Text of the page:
Although the decade of Debbie’s ended in 1969, my grandfather whom I called Pappy, brought it all back to life again in 1973 with the song, “Delta Dawn”. I would spend my summers with him on his cotton farm and we would drive around every afternoon in his pick-up truck to “check cotton” and he would sing, “Debra-uh Dawn, what’s that flower you have on….” I think I was probably 18 before I realized the song was Delta Dawn, not Debra Dawn. My Pappy had me convinced that it was my song.

I can’t say I wasn’t a little concerned years later when I finally learned the words to the song. The fact that I was a late bloomer in the marriage department did cause come concern for me a time or two: Was I destined to fulfill the life of Delta Dawn, waiting for that mysterious dark-haired man?

Okay, I rambled a bit tonight. But, I’ll just do like I always did when I was 8 and 9 – blame it on Paige.

7 comments:

Theresa said...

I'm coming out of lurkdom to comment about "Debbie". My BFF Marsha, has a daughter named Debbie who is 28. The name is still in use! But, I would bet you are right about why there were so many named Debbie in the 60's! The star-struckedness of parents probably is the reason I have so many cousins named Bobby, too. (Bobby Darrin)

Kathy said...

I understand! There were so many girls named "Kathy" that I had to answer to "Kathy Ann" all through elementary school. Sometimes I wasn't the only "Kathy Ann" in the class.

Anonymous said...

from another debbie

I was born in 1961. I just discovered you from big mama. While my mom was in labor my dad was in the waiting room looking at a magazine and Debbie Reynolds was on the cover. So I was Debbie. In my first grade class I was one of 3, so the teacher used first and middle names. I was Debbie Lou. Until I changed schools!!!

Kelli said...

When our kids were born, we purposely went through the names we loved and looked for everything that could be done wrong with them- to help them avoid things like "Kelli belly smells like jelly" on the playground.

My folks are both from the south, so we carefully avoided the first/middle name cobo trap as well, we thought.

When our first was born, we named her Katherine Suzanne. A beautiful, flowing aristocratic name, don't you think?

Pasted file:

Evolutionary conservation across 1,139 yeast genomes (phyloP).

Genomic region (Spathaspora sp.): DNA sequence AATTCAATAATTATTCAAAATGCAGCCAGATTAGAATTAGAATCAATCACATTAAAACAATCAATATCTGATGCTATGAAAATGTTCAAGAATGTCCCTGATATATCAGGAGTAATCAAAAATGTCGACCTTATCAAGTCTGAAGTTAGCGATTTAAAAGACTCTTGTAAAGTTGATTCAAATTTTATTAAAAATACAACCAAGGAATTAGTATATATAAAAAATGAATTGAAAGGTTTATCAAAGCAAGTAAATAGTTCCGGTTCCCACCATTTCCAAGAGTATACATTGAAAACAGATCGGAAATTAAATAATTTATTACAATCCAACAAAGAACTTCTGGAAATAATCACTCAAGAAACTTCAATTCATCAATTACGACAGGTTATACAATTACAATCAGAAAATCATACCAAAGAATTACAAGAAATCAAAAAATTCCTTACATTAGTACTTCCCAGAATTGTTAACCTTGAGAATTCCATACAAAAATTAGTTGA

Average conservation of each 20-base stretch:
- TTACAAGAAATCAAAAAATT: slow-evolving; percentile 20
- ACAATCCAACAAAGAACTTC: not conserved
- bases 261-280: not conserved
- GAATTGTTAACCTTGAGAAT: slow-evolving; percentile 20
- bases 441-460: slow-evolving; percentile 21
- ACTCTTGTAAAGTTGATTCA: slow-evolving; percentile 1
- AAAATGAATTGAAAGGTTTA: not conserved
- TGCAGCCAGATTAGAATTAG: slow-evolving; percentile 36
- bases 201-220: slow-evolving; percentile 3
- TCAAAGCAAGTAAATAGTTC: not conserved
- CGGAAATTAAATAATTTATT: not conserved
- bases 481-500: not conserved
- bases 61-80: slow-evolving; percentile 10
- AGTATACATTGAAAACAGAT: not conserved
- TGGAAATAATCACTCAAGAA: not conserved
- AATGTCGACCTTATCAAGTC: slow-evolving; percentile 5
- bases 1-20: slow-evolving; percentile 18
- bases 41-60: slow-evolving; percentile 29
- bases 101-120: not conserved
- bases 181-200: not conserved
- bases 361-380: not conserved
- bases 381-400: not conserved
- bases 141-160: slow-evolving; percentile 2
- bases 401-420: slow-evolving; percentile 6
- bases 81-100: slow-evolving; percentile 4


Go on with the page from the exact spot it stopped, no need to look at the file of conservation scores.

The first thing out of my mom's mouth when she heard the name? Ahhh! we got us a Katie Sue!

I could have died.

Lavender Chick said...

Debbie Lou confirms my theory, but Theresa may have uncovered another one. What's up with mother's named Marsha naming their daughters Debbie? That's my mother's name!

So my new theory is: The decade of Debbie's is still on the endangered species list, but like other endangered species, sometimes a new one is spotted, although rare, unless you're mother's name is Marsha. When this is the case, the statistical odds of a new Debbie siting then increases.

One last thing: Although Kathy Ann wasn't the only Kathy Ann in her class, I'm curious if Katie Sue had to share her name with anyone?

Anonymous said...

I'm a Debbie born in 1951 and I know one who was born in the early 70's, both just a little outside of your window. You're right, though, there were a lot of Debbies in the 50's and 60's but not so many since then. Here's a site where you can look at the popularity of many names from the 1880's through 2006. http://www.babynamewizard.com/namevoyager/lnv0105.html

Anonymous said...

This is the Debbie born in 1951 again. I noticed that the link I gave in my other comment didn't fully post due to lack of space, so here's an alternate link to get to the same site. It's been very interesting to look at the different names throughout the previous decades.
http://tinyurl.com/4gkvk